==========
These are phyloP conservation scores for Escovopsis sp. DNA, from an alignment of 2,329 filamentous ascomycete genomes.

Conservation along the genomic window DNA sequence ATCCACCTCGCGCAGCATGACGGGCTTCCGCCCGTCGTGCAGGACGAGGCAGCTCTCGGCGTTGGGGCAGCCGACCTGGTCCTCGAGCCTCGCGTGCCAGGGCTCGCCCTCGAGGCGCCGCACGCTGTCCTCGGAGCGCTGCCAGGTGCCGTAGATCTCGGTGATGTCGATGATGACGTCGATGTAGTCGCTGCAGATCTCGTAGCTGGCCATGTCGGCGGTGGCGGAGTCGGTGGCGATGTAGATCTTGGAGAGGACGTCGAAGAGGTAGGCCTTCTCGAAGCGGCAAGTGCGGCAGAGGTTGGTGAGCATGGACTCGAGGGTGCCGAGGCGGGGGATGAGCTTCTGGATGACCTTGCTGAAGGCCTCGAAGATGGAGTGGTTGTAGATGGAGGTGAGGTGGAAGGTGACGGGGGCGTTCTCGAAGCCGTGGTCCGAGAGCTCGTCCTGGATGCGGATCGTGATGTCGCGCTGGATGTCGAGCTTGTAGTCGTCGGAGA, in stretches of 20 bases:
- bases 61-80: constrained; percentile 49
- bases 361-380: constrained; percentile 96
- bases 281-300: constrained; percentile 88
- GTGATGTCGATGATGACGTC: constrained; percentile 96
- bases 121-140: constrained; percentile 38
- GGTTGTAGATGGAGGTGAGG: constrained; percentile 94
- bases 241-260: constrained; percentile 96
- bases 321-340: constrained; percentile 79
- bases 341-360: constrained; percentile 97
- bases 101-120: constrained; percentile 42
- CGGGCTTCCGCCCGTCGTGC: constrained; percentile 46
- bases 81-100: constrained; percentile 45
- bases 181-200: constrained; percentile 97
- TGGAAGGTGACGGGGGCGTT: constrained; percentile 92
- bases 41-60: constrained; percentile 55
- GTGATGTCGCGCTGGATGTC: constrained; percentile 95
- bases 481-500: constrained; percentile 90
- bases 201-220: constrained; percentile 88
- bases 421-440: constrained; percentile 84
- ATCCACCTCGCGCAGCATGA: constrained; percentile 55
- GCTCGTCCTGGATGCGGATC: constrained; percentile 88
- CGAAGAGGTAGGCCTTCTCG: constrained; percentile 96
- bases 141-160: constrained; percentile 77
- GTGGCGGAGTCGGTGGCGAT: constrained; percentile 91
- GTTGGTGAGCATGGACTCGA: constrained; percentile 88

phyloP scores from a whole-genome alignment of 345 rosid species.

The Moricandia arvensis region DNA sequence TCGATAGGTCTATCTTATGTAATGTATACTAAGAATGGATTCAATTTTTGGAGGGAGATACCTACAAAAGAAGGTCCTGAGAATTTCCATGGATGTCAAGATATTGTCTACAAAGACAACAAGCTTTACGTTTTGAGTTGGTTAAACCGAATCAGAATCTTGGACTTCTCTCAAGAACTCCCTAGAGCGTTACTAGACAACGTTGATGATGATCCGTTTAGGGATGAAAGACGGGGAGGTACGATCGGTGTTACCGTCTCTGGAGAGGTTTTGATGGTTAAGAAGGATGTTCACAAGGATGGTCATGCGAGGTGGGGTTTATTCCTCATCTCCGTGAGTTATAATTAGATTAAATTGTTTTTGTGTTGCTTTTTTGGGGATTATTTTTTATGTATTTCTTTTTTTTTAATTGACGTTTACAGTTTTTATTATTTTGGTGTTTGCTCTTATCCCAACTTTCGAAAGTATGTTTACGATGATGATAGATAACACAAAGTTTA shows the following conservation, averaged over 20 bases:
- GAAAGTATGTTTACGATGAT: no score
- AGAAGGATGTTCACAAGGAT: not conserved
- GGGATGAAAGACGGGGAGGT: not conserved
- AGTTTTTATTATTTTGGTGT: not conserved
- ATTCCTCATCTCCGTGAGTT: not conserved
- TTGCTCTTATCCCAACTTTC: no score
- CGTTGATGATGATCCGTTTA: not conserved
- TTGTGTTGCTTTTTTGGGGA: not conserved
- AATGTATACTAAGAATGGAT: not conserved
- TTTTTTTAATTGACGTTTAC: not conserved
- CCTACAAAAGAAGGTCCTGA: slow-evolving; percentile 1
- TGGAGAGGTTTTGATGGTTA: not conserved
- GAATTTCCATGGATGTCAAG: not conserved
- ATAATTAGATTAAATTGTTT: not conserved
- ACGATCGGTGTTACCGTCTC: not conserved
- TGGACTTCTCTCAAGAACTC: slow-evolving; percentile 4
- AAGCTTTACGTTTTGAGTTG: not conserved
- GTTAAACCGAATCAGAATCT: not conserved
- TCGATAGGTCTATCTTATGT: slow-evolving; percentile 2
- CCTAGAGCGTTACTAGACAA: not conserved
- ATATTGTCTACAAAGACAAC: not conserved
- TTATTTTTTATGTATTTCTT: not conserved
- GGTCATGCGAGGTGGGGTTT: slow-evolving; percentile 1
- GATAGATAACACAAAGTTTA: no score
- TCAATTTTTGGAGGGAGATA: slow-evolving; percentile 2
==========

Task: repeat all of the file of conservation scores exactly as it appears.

These are phyloP conservation scores for Escovopsis sp. DNA, from an alignment of 2,329 filamentous ascomycete genomes.

Conservation along the genomic window DNA sequence ATCCACCTCGCGCAGCATGACGGGCTTCCGCCCGTCGTGCAGGACGAGGCAGCTCTCGGCGTTGGGGCAGCCGACCTGGTCCTCGAGCCTCGCGTGCCAGGGCTCGCCCTCGAGGCGCCGCACGCTGTCCTCGGAGCGCTGCCAGGTGCCGTAGATCTCGGTGATGTCGATGATGACGTCGATGTAGTCGCTGCAGATCTCGTAGCTGGCCATGTCGGCGGTGGCGGAGTCGGTGGCGATGTAGATCTTGGAGAGGACGTCGAAGAGGTAGGCCTTCTCGAAGCGGCAAGTGCGGCAGAGGTTGGTGAGCATGGACTCGAGGGTGCCGAGGCGGGGGATGAGCTTCTGGATGACCTTGCTGAAGGCCTCGAAGATGGAGTGGTTGTAGATGGAGGTGAGGTGGAAGGTGACGGGGGCGTTCTCGAAGCCGTGGTCCGAGAGCTCGTCCTGGATGCGGATCGTGATGTCGCGCTGGATGTCGAGCTTGTAGTCGTCGGAGA, in stretches of 20 bases:
- bases 61-80: constrained; percentile 49
- bases 361-380: constrained; percentile 96
- bases 281-300: constrained; percentile 88
- GTGATGTCGATGATGACGTC: constrained; percentile 96
- bases 121-140: constrained; percentile 38
- GGTTGTAGATGGAGGTGAGG: constrained; percentile 94
- bases 241-260: constrained; percentile 96
- bases 321-340: constrained; percentile 79
- bases 341-360: constrained; percentile 97
- bases 101-120: constrained; percentile 42
- CGGGCTTCCGCCCGTCGTGC: constrained; percentile 46
- bases 81-100: constrained; percentile 45
- bases 181-200: constrained; percentile 97
- TGGAAGGTGACGGGGGCGTT: constrained; percentile 92
- bases 41-60: constrained; percentile 55
- GTGATGTCGCGCTGGATGTC: constrained; percentile 95
- bases 481-500: constrained; percentile 90
- bases 201-220: constrained; percentile 88
- bases 421-440: constrained; percentile 84
- ATCCACCTCGCGCAGCATGA: constrained; percentile 55
- GCTCGTCCTGGATGCGGATC: constrained; percentile 88
- CGAAGAGGTAGGCCTTCTCG: constrained; percentile 96
- bases 141-160: constrained; percentile 77
- GTGGCGGAGTCGGTGGCGAT: constrained; percentile 91
- GTTGGTGAGCATGGACTCGA: constrained; percentile 88

phyloP scores from a whole-genome alignment of 345 rosid species.

The Moricandia arvensis region DNA sequence TCGATAGGTCTATCTTATGTAATGTATACTAAGAATGGATTCAATTTTTGGAGGGAGATACCTACAAAAGAAGGTCCTGAGAATTTCCATGGATGTCAAGATATTGTCTACAAAGACAACAAGCTTTACGTTTTGAGTTGGTTAAACCGAATCAGAATCTTGGACTTCTCTCAAGAACTCCCTAGAGCGTTACTAGACAACGTTGATGATGATCCGTTTAGGGATGAAAGACGGGGAGGTACGATCGGTGTTACCGTCTCTGGAGAGGTTTTGATGGTTAAGAAGGATGTTCACAAGGATGGTCATGCGAGGTGGGGTTTATTCCTCATCTCCGTGAGTTATAATTAGATTAAATTGTTTTTGTGTTGCTTTTTTGGGGATTATTTTTTATGTATTTCTTTTTTTTTAATTGACGTTTACAGTTTTTATTATTTTGGTGTTTGCTCTTATCCCAACTTTCGAAAGTATGTTTACGATGATGATAGATAACACAAAGTTTA shows the following conservation, averaged over 20 bases:
- GAAAGTATGTTTACGATGAT: no score
- AGAAGGATGTTCACAAGGAT: not conserved
- GGGATGAAAGACGGGGAGGT: not conserved
- AGTTTTTATTATTTTGGTGT: not conserved
- ATTCCTCATCTCCGTGAGTT: not conserved
- TTGCTCTTATCCCAACTTTC: no score
- CGTTGATGATGATCCGTTTA: not conserved
- TTGTGTTGCTTTTTTGGGGA: not conserved
- AATGTATACTAAGAATGGAT: not conserved
- TTTTTTTAATTGACGTTTAC: not conserved
- CCTACAAAAGAAGGTCCTGA: slow-evolving; percentile 1
- TGGAGAGGTTTTGATGGTTA: not conserved
- GAATTTCCATGGATGTCAAG: not conserved
- ATAATTAGATTAAATTGTTT: not conserved
- ACGATCGGTGTTACCGTCTC: not conserved
- TGGACTTCTCTCAAGAACTC: slow-evolving; percentile 4
- AAGCTTTACGTTTTGAGTTG: not conserved
- GTTAAACCGAATCAGAATCT: not conserved
- TCGATAGGTCTATCTTATGT: slow-evolving; percentile 2
- CCTAGAGCGTTACTAGACAA: not conserved
- ATATTGTCTACAAAGACAAC: not conserved
- TTATTTTTTATGTATTTCTT: not conserved
- GGTCATGCGAGGTGGGGTTT: slow-evolving; percentile 1
- GATAGATAACACAAAGTTTA: no score
- TCAATTTTTGGAGGGAGATA: slow-evolving; percentile 2